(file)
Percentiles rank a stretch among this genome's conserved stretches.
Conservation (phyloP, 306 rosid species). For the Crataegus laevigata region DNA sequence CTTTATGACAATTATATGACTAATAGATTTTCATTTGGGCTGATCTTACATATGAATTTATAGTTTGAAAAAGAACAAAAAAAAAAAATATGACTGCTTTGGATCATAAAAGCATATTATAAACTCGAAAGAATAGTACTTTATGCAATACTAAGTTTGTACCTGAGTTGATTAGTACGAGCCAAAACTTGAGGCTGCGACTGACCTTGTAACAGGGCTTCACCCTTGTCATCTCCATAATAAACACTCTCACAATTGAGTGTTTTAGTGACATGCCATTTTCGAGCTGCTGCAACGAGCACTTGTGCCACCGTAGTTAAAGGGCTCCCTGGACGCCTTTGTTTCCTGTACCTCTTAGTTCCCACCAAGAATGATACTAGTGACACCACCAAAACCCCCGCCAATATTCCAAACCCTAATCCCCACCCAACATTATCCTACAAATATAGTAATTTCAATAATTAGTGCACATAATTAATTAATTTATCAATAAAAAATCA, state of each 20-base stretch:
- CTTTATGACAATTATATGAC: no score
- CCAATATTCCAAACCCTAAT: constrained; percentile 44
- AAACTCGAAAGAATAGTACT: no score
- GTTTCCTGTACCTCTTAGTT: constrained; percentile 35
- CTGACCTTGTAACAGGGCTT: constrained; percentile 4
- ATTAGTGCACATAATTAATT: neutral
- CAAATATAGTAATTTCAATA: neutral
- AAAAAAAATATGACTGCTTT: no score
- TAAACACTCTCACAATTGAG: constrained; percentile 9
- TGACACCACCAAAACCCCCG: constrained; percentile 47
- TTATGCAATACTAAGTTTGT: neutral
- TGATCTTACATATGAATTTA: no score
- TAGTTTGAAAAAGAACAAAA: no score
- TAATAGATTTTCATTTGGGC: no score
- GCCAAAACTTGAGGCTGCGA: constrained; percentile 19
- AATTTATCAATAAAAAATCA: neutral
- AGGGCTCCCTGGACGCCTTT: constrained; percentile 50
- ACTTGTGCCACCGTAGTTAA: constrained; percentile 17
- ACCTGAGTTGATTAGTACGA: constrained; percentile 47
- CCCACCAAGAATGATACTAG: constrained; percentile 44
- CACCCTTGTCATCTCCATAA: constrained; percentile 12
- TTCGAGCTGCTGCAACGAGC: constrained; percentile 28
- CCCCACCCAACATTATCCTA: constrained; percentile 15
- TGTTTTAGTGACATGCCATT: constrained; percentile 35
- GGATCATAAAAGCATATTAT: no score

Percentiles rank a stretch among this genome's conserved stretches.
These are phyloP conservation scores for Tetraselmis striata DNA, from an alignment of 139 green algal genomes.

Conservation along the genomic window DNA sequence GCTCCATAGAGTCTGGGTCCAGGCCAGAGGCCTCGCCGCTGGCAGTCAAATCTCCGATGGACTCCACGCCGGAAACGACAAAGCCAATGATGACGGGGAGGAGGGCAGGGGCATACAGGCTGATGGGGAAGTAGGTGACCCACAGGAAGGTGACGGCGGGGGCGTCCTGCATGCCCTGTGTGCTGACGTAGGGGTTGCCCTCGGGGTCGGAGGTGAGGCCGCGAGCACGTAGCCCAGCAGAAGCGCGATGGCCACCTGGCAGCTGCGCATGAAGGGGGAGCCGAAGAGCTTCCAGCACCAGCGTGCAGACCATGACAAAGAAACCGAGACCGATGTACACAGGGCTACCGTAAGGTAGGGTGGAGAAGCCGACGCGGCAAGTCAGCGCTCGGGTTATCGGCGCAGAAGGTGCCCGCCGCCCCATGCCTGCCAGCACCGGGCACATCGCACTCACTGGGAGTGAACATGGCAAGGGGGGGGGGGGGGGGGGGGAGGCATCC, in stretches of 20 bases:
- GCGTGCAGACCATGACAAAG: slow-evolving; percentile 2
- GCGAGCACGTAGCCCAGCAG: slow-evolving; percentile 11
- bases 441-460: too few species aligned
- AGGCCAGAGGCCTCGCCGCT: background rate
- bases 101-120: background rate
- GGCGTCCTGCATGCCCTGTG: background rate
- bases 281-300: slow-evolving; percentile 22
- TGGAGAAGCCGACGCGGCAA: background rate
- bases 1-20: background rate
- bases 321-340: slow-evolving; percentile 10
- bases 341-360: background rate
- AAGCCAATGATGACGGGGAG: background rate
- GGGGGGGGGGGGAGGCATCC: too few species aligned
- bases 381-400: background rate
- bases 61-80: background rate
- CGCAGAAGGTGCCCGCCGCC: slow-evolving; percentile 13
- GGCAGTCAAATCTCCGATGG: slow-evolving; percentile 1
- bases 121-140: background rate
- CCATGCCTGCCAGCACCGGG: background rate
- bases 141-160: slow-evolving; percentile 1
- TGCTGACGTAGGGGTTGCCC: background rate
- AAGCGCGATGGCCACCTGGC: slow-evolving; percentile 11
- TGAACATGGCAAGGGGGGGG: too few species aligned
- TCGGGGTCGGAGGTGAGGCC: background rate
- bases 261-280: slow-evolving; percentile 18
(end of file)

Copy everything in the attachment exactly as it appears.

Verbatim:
Percentiles rank a stretch among this genome's conserved stretches.
Conservation (phyloP, 306 rosid species). For the Crataegus laevigata region DNA sequence CTTTATGACAATTATATGACTAATAGATTTTCATTTGGGCTGATCTTACATATGAATTTATAGTTTGAAAAAGAACAAAAAAAAAAAATATGACTGCTTTGGATCATAAAAGCATATTATAAACTCGAAAGAATAGTACTTTATGCAATACTAAGTTTGTACCTGAGTTGATTAGTACGAGCCAAAACTTGAGGCTGCGACTGACCTTGTAACAGGGCTTCACCCTTGTCATCTCCATAATAAACACTCTCACAATTGAGTGTTTTAGTGACATGCCATTTTCGAGCTGCTGCAACGAGCACTTGTGCCACCGTAGTTAAAGGGCTCCCTGGACGCCTTTGTTTCCTGTACCTCTTAGTTCCCACCAAGAATGATACTAGTGACACCACCAAAACCCCCGCCAATATTCCAAACCCTAATCCCCACCCAACATTATCCTACAAATATAGTAATTTCAATAATTAGTGCACATAATTAATTAATTTATCAATAAAAAATCA, state of each 20-base stretch:
- CTTTATGACAATTATATGAC: no score
- CCAATATTCCAAACCCTAAT: constrained; percentile 44
- AAACTCGAAAGAATAGTACT: no score
- GTTTCCTGTACCTCTTAGTT: constrained; percentile 35
- CTGACCTTGTAACAGGGCTT: constrained; percentile 4
- ATTAGTGCACATAATTAATT: neutral
- CAAATATAGTAATTTCAATA: neutral
- AAAAAAAATATGACTGCTTT: no score
- TAAACACTCTCACAATTGAG: constrained; percentile 9
- TGACACCACCAAAACCCCCG: constrained; percentile 47
- TTATGCAATACTAAGTTTGT: neutral
- TGATCTTACATATGAATTTA: no score
- TAGTTTGAAAAAGAACAAAA: no score
- TAATAGATTTTCATTTGGGC: no score
- GCCAAAACTTGAGGCTGCGA: constrained; percentile 19
- AATTTATCAATAAAAAATCA: neutral
- AGGGCTCCCTGGACGCCTTT: constrained; percentile 50
- ACTTGTGCCACCGTAGTTAA: constrained; percentile 17
- ACCTGAGTTGATTAGTACGA: constrained; percentile 47
- CCCACCAAGAATGATACTAG: constrained; percentile 44
- CACCCTTGTCATCTCCATAA: constrained; percentile 12
- TTCGAGCTGCTGCAACGAGC: constrained; percentile 28
- CCCCACCCAACATTATCCTA: constrained; percentile 15
- TGTTTTAGTGACATGCCATT: constrained; percentile 35
- GGATCATAAAAGCATATTAT: no score

Percentiles rank a stretch among this genome's conserved stretches.
These are phyloP conservation scores for Tetraselmis striata DNA, from an alignment of 139 green algal genomes.

Conservation along the genomic window DNA sequence GCTCCATAGAGTCTGGGTCCAGGCCAGAGGCCTCGCCGCTGGCAGTCAAATCTCCGATGGACTCCACGCCGGAAACGACAAAGCCAATGATGACGGGGAGGAGGGCAGGGGCATACAGGCTGATGGGGAAGTAGGTGACCCACAGGAAGGTGACGGCGGGGGCGTCCTGCATGCCCTGTGTGCTGACGTAGGGGTTGCCCTCGGGGTCGGAGGTGAGGCCGCGAGCACGTAGCCCAGCAGAAGCGCGATGGCCACCTGGCAGCTGCGCATGAAGGGGGAGCCGAAGAGCTTCCAGCACCAGCGTGCAGACCATGACAAAGAAACCGAGACCGATGTACACAGGGCTACCGTAAGGTAGGGTGGAGAAGCCGACGCGGCAAGTCAGCGCTCGGGTTATCGGCGCAGAAGGTGCCCGCCGCCCCATGCCTGCCAGCACCGGGCACATCGCACTCACTGGGAGTGAACATGGCAAGGGGGGGGGGGGGGGGGGGGAGGCATCC, in stretches of 20 bases:
- GCGTGCAGACCATGACAAAG: slow-evolving; percentile 2
- GCGAGCACGTAGCCCAGCAG: slow-evolving; percentile 11
- bases 441-460: too few species aligned
- AGGCCAGAGGCCTCGCCGCT: background rate
- bases 101-120: background rate
- GGCGTCCTGCATGCCCTGTG: background rate
- bases 281-300: slow-evolving; percentile 22
- TGGAGAAGCCGACGCGGCAA: background rate
- bases 1-20: background rate
- bases 321-340: slow-evolving; percentile 10
- bases 341-360: background rate
- AAGCCAATGATGACGGGGAG: background rate
- GGGGGGGGGGGGAGGCATCC: too few species aligned
- bases 381-400: background rate
- bases 61-80: background rate
- CGCAGAAGGTGCCCGCCGCC: slow-evolving; percentile 13
- GGCAGTCAAATCTCCGATGG: slow-evolving; percentile 1
- bases 121-140: background rate
- CCATGCCTGCCAGCACCGGG: background rate
- bases 141-160: slow-evolving; percentile 1
- TGCTGACGTAGGGGTTGCCC: background rate
- AAGCGCGATGGCCACCTGGC: slow-evolving; percentile 11
- TGAACATGGCAAGGGGGGGG: too few species aligned
- TCGGGGTCGGAGGTGAGGCC: background rate
- bases 261-280: slow-evolving; percentile 18